Ateneo de Manila University sesquicentennial

A new set of stamps was issued by the Philpost to commemorate Ateneo de Manila University 150th anniversary commemorative

Ateneo de Manila University was featured in Philippines stamps when the  university celebrated its 50th year, ( Ateneo de Davao branch ) 60th year in 2008 , 125th year in 1984  and now its 150th anniversary.

erratum: The Ateneo de Davao University (founded in 1948, conferred university status in 1977), while part of the Jesuit university consortium, is a distinct and separate university in its own right.

Apparently, unknown to many, there are a lot of Philatelists and memorabilia collectors from that University attesting to the several stamps that was issued in the past were sold-out !

The 150th commemorative stamp was issued last June 14, 2009 with a Php7.00 denomination ( 4 sets ) and a Php 28.00 denomination .

a. Ateneo de Manila sesquicentennial logo

b. Blue eagle – university logo and mascot

c.  The cross and St. Ignatius of Loyola

d. Dr. Jose Rizal –  Ateneo de Manila University- most outstanding alumni

The stamps were designed by Father Jason Dy, SJ  , Mr.Joel de Leon and Ms. Hilda Kapauan- Abola

Most of the stamps that were issued is said to have been bought by the Ateneo de Manila University .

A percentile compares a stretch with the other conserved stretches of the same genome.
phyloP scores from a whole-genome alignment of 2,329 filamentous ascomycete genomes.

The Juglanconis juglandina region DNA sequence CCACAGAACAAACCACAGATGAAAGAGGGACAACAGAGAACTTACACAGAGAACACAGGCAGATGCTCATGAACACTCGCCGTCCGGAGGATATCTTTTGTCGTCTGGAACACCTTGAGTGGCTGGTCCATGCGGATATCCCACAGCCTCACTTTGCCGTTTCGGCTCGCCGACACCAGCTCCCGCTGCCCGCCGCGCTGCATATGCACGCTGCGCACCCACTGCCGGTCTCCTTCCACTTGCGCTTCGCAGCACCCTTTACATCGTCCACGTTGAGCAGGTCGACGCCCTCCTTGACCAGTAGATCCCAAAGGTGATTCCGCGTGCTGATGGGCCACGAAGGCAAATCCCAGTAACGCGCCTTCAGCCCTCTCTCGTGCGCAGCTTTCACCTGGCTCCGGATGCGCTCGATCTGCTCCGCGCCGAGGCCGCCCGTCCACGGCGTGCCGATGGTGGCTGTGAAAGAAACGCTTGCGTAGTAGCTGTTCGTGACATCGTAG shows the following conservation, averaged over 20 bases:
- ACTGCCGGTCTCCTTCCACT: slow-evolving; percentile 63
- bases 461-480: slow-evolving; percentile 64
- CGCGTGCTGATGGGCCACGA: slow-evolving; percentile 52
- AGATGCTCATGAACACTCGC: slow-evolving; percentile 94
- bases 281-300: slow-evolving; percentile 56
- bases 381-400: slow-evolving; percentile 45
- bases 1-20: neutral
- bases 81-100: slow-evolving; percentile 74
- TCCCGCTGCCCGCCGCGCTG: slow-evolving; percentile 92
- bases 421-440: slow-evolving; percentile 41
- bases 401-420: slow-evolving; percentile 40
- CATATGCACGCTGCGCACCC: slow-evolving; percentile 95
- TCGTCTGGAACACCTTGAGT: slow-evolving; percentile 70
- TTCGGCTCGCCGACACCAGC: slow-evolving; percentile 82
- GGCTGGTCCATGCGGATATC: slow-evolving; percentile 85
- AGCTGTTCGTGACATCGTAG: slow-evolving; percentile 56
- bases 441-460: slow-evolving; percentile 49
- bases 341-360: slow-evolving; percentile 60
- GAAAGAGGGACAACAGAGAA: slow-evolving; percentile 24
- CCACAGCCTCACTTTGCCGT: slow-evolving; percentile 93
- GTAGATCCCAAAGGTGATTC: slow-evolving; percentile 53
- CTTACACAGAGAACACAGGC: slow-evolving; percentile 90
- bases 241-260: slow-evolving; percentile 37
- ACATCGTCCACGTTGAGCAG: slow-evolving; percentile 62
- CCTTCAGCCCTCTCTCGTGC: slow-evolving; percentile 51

Ateneo de Manila souvenir sheet ( note : the stamp was sold at a higher price)

Se-tenant Blocks of Four (34,000)
7p Sesquicentennial logo
7p Blue Eagle
7p At. Ignatius de Loyola
7p Dr. Jose Rizal

Souvenir Sheets of Four (7,000)
7p Blue Eagle
7p St. Ignatius de Loyola
7p Dr. Jose Rizal
7p Sesquicentennial logo

First Day Covers: Manila
Official FDCs: 4 different designs, 12,200 issued
Official Souvenir Folders: 3,200 issued

In 1959 , Ateneo de Manila issued their 100th anniversary stamp on the occasion of their centenary.

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Amazing display of Cactus and Succulent

Cactus ,  succulent enthusiasts , plant lovers and garden enthusiasts were in for a visual attraction as the officers and members of the Cactus and Succulent Society of the Philippines (CSSP) organized a grand display of their rarest , most coveted  and favorite plants. As part of the program,  instead of the usual cutting of ribbons ceremony a unique opening presentation untying of garland was  made from a succulent plant scientifically named  Dischidia oiantha or commonly called as  (Tagalog :  Manaog ka Irog) . This versatile plant is a favorite hanging plant in almost every homes throughout the country. The theme of the show was ” Gardening for a Better Environment” .

The event was formally opened by Ambassador Marciano Paynor Jr., together with  Ms. Joy Belmonte, president of the Quezon City Ladies Foundation, Quezon City  councilor– Mr. Jorge “Bolet” Banal Jr., with Vice Mayor – Mr. Herbert Bautista , presidents of major plant societies across the country were present last November 20,2010 at around 4:00 p.m.

VIP guests posed for a souvenir shot